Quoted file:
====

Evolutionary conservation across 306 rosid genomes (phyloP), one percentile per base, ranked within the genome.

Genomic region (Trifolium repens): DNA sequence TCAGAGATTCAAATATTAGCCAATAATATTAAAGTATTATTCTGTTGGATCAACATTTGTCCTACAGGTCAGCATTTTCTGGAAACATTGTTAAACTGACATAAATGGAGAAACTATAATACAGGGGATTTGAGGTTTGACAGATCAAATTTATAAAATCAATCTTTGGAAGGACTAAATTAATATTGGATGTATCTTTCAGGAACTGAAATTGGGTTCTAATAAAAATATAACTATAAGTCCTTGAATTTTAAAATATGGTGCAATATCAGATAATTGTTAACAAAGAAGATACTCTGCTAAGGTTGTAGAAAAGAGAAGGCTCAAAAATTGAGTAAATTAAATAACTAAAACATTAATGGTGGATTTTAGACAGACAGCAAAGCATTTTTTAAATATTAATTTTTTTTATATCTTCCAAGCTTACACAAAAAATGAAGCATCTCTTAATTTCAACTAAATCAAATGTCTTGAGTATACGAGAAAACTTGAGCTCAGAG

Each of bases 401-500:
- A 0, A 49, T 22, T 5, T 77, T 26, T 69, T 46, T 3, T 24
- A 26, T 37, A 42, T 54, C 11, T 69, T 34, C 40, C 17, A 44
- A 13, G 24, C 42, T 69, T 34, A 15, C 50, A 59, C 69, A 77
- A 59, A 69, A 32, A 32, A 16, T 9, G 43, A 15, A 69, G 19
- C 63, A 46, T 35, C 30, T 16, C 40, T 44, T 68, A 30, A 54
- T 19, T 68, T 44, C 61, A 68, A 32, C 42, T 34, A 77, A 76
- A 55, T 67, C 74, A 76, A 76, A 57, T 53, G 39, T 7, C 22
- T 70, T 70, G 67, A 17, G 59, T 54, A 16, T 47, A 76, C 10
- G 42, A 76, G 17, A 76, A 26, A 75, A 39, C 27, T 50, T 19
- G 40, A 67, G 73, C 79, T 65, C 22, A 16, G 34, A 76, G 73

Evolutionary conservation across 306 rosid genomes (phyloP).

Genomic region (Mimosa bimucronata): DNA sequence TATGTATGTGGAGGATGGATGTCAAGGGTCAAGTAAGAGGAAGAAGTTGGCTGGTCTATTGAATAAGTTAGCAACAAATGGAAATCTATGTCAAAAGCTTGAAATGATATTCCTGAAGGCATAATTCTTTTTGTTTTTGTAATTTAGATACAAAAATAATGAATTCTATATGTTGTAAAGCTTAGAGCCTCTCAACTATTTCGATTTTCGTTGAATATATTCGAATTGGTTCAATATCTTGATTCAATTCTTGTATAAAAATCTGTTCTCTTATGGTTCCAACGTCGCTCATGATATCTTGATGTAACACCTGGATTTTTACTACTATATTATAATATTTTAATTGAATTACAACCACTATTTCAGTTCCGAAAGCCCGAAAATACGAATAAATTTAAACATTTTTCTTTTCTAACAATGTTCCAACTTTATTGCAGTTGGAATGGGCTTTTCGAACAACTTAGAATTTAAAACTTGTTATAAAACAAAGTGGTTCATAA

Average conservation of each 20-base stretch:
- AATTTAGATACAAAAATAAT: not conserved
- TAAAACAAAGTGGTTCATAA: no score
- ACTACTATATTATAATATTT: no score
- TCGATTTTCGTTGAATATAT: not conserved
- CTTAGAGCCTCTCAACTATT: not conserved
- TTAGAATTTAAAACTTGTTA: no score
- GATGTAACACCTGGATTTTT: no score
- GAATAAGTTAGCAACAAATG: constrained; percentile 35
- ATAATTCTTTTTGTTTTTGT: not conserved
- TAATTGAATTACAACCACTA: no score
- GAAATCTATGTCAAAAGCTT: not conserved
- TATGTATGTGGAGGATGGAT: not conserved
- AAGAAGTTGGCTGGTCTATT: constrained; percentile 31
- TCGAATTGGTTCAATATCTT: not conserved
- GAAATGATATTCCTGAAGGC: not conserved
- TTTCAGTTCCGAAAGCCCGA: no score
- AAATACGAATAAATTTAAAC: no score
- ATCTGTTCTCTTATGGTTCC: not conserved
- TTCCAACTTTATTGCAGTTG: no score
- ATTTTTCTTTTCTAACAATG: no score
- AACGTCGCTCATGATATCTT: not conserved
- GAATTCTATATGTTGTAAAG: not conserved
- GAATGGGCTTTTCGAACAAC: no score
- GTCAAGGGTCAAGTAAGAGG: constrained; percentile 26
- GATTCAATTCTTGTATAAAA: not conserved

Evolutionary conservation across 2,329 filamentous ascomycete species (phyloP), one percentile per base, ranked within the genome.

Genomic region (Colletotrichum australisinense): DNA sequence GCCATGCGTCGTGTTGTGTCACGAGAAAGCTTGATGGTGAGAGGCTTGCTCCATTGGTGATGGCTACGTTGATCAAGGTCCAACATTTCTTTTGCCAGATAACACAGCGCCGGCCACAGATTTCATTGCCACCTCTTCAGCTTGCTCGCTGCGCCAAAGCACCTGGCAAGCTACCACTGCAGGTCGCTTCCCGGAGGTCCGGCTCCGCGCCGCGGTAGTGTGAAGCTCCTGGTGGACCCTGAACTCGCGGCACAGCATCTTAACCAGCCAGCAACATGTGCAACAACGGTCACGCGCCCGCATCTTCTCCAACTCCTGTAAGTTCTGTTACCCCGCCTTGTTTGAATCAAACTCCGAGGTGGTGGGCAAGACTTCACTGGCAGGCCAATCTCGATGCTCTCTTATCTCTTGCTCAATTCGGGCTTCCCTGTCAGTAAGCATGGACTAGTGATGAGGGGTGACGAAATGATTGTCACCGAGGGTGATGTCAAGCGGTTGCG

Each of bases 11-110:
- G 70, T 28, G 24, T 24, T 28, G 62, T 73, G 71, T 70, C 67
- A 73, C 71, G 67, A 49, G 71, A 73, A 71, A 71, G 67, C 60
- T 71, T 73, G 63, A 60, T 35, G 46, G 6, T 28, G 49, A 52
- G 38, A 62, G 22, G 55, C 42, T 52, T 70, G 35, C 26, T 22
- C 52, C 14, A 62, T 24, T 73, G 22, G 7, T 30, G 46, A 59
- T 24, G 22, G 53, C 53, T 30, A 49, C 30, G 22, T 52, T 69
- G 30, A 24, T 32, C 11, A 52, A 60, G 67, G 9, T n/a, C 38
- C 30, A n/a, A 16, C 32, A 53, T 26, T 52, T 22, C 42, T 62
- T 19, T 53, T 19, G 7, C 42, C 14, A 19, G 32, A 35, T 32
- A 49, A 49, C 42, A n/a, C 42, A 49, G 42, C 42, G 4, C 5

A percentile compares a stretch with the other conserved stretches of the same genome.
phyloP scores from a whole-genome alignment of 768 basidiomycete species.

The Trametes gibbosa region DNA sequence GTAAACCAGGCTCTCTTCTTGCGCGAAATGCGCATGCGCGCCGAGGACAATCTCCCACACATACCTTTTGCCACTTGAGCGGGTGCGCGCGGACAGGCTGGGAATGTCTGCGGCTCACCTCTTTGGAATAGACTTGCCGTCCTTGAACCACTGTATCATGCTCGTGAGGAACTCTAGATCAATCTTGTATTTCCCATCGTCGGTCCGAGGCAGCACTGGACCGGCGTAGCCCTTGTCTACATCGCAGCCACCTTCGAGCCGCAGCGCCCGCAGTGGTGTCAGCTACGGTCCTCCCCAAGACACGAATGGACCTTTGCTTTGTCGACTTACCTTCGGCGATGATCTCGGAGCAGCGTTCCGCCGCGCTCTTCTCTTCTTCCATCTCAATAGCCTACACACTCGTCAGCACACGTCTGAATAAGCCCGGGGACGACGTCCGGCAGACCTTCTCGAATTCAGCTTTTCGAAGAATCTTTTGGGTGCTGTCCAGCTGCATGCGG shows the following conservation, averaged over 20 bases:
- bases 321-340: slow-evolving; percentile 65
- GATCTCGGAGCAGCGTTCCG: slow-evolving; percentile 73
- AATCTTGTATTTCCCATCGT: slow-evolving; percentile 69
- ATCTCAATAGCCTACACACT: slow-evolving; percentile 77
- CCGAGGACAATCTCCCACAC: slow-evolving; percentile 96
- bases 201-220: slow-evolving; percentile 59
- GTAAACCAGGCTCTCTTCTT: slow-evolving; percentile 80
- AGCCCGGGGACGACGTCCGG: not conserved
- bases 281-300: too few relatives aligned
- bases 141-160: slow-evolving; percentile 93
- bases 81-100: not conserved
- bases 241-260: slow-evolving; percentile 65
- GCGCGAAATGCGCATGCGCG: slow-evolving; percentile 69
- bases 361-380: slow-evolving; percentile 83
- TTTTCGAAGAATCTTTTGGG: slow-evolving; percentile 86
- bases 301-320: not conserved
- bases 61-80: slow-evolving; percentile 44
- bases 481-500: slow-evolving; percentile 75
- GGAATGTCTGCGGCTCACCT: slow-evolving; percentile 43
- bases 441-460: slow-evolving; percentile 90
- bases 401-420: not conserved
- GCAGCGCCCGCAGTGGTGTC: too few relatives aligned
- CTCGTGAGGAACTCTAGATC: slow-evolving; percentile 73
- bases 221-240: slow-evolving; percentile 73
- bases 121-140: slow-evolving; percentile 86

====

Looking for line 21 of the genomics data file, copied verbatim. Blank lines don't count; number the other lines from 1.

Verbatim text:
- CTTAGAGCCTCTCAACTATT: not conserved